The Baltimore Sun Editorial Board has weighed in on the debate between legislation introduced to codify the new Maryland judiciary rules on the use of money bail and counter legislation introduced to “modernize” the system. The Sun’s take: eliminate bail or codify the new court rules, but don’t backslide protections in the name of “modernization”.
The other approach, supported by the bail bonds industry, sounds good at first. Its proponents cast it as part of the effort to “modernize” the use of bail in Maryland and to ensure that the state meets a high burden of proof before determining a defendant is a flight risk or a public safety threat and thus must be held before trial. It codifies the principle that high bail cannot be used as punishment or to placate public opinion. Both Paul Clement, who served as the solicitor general during the George W. Bush administration, and J. Howard Henderson, president of the Greater Baltimore Urban League, testified on its behalf, with the latter asserting that it would have no negative effect on minorities.
But in key respects, it amounts to a backpedaling on the reforms the Court of Appeals adopted, which are set to go into effect this summer. It jettisons the concept that judges and court commissioners use the least onerous means to make sure defendants show up in court and pose no risk to the community. It requires judges and detention officials to review jail populations to determine whether people are being held solely because of their inability to pay, but it does not enshrine in law Attorney General Brian E. Frosh’s conclusion that such detention is unconstitutional. And it perpetuates the idea that cash bail is an effective means to protect public safety rather than merely to encourage a defendant to return to court.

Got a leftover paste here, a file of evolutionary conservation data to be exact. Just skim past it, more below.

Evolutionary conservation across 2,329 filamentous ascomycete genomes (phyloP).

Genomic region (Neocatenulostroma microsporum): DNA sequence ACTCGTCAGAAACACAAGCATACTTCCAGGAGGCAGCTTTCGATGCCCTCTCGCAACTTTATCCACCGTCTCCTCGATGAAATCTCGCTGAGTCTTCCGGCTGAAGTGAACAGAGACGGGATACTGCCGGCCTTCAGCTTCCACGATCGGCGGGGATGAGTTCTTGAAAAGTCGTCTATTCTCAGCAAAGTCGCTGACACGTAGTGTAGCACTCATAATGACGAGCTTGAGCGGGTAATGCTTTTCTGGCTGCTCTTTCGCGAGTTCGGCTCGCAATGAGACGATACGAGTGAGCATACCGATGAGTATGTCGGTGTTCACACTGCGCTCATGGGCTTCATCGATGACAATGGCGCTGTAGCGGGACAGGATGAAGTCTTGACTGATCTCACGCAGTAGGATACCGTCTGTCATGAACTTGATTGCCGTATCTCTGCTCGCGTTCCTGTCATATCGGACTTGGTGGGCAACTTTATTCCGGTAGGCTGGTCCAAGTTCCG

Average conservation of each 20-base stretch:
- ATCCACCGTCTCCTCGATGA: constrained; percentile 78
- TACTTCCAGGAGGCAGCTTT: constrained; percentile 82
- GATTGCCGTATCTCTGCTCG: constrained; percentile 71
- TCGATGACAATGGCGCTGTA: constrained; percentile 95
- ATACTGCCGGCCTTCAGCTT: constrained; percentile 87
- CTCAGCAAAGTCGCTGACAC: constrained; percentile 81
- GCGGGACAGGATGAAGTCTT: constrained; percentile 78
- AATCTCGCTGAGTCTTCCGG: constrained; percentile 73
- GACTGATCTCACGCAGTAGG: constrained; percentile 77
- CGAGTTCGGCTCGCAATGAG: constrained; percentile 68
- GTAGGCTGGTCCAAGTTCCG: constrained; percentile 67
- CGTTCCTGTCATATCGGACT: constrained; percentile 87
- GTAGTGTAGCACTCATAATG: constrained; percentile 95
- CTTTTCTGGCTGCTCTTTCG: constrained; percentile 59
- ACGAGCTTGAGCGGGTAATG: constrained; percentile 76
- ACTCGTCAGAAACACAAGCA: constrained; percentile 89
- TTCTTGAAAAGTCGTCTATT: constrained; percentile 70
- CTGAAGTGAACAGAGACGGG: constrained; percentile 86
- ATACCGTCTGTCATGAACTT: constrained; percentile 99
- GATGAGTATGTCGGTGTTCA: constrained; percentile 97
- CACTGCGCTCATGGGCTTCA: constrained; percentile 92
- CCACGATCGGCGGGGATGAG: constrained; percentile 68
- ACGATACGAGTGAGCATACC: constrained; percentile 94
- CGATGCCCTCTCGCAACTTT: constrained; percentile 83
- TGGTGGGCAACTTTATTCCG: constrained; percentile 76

Ultimately, we believe the public would best be served by the elimination of cash bail altogether. It accomplishes nothing that can’t be achieved through other means, such as enhanced monitoring or, in circumstances when it’s really necessary, pre-trial detention. Such a system should be accompanied by adoption of a well tested and validated risk assessment tool to help court commissioners and judges determine whether and under what circumstances defendants should be released before trial. Other jurisdictions — notably, Washington, D.C. — have long histories of successful pre-trial management without cash bail.
Given the clout of the bail bonds industry in Annapolis, we don’t expect Maryland to move in that direction soon. But the judiciary’s new rules provide a solid foundation for reform, and they should be allowed to work. Even if legislators aren’t willing to pass new laws codifying and strengthening the courts’ new rules, we hope they will at least not gut them in the guise of “modernizing” the system.
For more information read the full editorial in The Baltimore Sun.
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